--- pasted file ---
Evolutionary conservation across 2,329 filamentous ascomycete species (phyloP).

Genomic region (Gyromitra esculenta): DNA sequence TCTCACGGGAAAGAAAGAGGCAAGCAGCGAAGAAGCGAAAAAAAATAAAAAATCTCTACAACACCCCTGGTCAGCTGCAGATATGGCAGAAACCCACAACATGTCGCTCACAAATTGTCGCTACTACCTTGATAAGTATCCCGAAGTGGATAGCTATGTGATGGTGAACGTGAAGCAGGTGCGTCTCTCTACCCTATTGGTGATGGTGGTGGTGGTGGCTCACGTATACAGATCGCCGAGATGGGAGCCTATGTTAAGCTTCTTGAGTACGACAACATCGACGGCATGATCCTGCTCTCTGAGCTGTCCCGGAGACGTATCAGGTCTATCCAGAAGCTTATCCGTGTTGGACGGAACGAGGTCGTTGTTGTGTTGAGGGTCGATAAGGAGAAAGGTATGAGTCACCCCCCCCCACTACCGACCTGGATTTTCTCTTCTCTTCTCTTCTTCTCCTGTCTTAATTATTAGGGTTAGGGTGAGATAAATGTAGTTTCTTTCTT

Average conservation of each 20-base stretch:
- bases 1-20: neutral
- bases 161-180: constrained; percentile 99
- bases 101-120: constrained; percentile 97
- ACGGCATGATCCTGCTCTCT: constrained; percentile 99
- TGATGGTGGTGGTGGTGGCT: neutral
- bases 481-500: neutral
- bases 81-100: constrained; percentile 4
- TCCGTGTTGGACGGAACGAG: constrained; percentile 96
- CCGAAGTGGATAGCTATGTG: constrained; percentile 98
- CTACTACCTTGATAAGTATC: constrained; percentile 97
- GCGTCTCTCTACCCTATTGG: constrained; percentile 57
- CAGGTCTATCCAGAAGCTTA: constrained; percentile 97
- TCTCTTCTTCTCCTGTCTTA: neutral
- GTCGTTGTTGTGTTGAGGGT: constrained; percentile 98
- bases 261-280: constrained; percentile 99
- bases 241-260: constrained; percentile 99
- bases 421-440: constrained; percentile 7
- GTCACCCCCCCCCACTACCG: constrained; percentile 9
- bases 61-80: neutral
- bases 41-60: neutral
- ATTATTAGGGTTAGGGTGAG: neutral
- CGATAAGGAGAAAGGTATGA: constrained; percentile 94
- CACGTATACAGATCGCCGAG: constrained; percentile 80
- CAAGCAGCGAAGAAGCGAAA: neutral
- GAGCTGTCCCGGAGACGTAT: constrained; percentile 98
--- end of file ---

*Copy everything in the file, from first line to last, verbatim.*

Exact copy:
Evolutionary conservation across 2,329 filamentous ascomycete species (phyloP).

Genomic region (Gyromitra esculenta): DNA sequence TCTCACGGGAAAGAAAGAGGCAAGCAGCGAAGAAGCGAAAAAAAATAAAAAATCTCTACAACACCCCTGGTCAGCTGCAGATATGGCAGAAACCCACAACATGTCGCTCACAAATTGTCGCTACTACCTTGATAAGTATCCCGAAGTGGATAGCTATGTGATGGTGAACGTGAAGCAGGTGCGTCTCTCTACCCTATTGGTGATGGTGGTGGTGGTGGCTCACGTATACAGATCGCCGAGATGGGAGCCTATGTTAAGCTTCTTGAGTACGACAACATCGACGGCATGATCCTGCTCTCTGAGCTGTCCCGGAGACGTATCAGGTCTATCCAGAAGCTTATCCGTGTTGGACGGAACGAGGTCGTTGTTGTGTTGAGGGTCGATAAGGAGAAAGGTATGAGTCACCCCCCCCCACTACCGACCTGGATTTTCTCTTCTCTTCTCTTCTTCTCCTGTCTTAATTATTAGGGTTAGGGTGAGATAAATGTAGTTTCTTTCTT

Average conservation of each 20-base stretch:
- bases 1-20: neutral
- bases 161-180: constrained; percentile 99
- bases 101-120: constrained; percentile 97
- ACGGCATGATCCTGCTCTCT: constrained; percentile 99
- TGATGGTGGTGGTGGTGGCT: neutral
- bases 481-500: neutral
- bases 81-100: constrained; percentile 4
- TCCGTGTTGGACGGAACGAG: constrained; percentile 96
- CCGAAGTGGATAGCTATGTG: constrained; percentile 98
- CTACTACCTTGATAAGTATC: constrained; percentile 97
- GCGTCTCTCTACCCTATTGG: constrained; percentile 57
- CAGGTCTATCCAGAAGCTTA: constrained; percentile 97
- TCTCTTCTTCTCCTGTCTTA: neutral
- GTCGTTGTTGTGTTGAGGGT: constrained; percentile 98
- bases 261-280: constrained; percentile 99
- bases 241-260: constrained; percentile 99
- bases 421-440: constrained; percentile 7
- GTCACCCCCCCCCACTACCG: constrained; percentile 9
- bases 61-80: neutral
- bases 41-60: neutral
- ATTATTAGGGTTAGGGTGAG: neutral
- CGATAAGGAGAAAGGTATGA: constrained; percentile 94
- CACGTATACAGATCGCCGAG: constrained; percentile 80
- CAAGCAGCGAAGAAGCGAAA: neutral
- GAGCTGTCCCGGAGACGTAT: constrained; percentile 98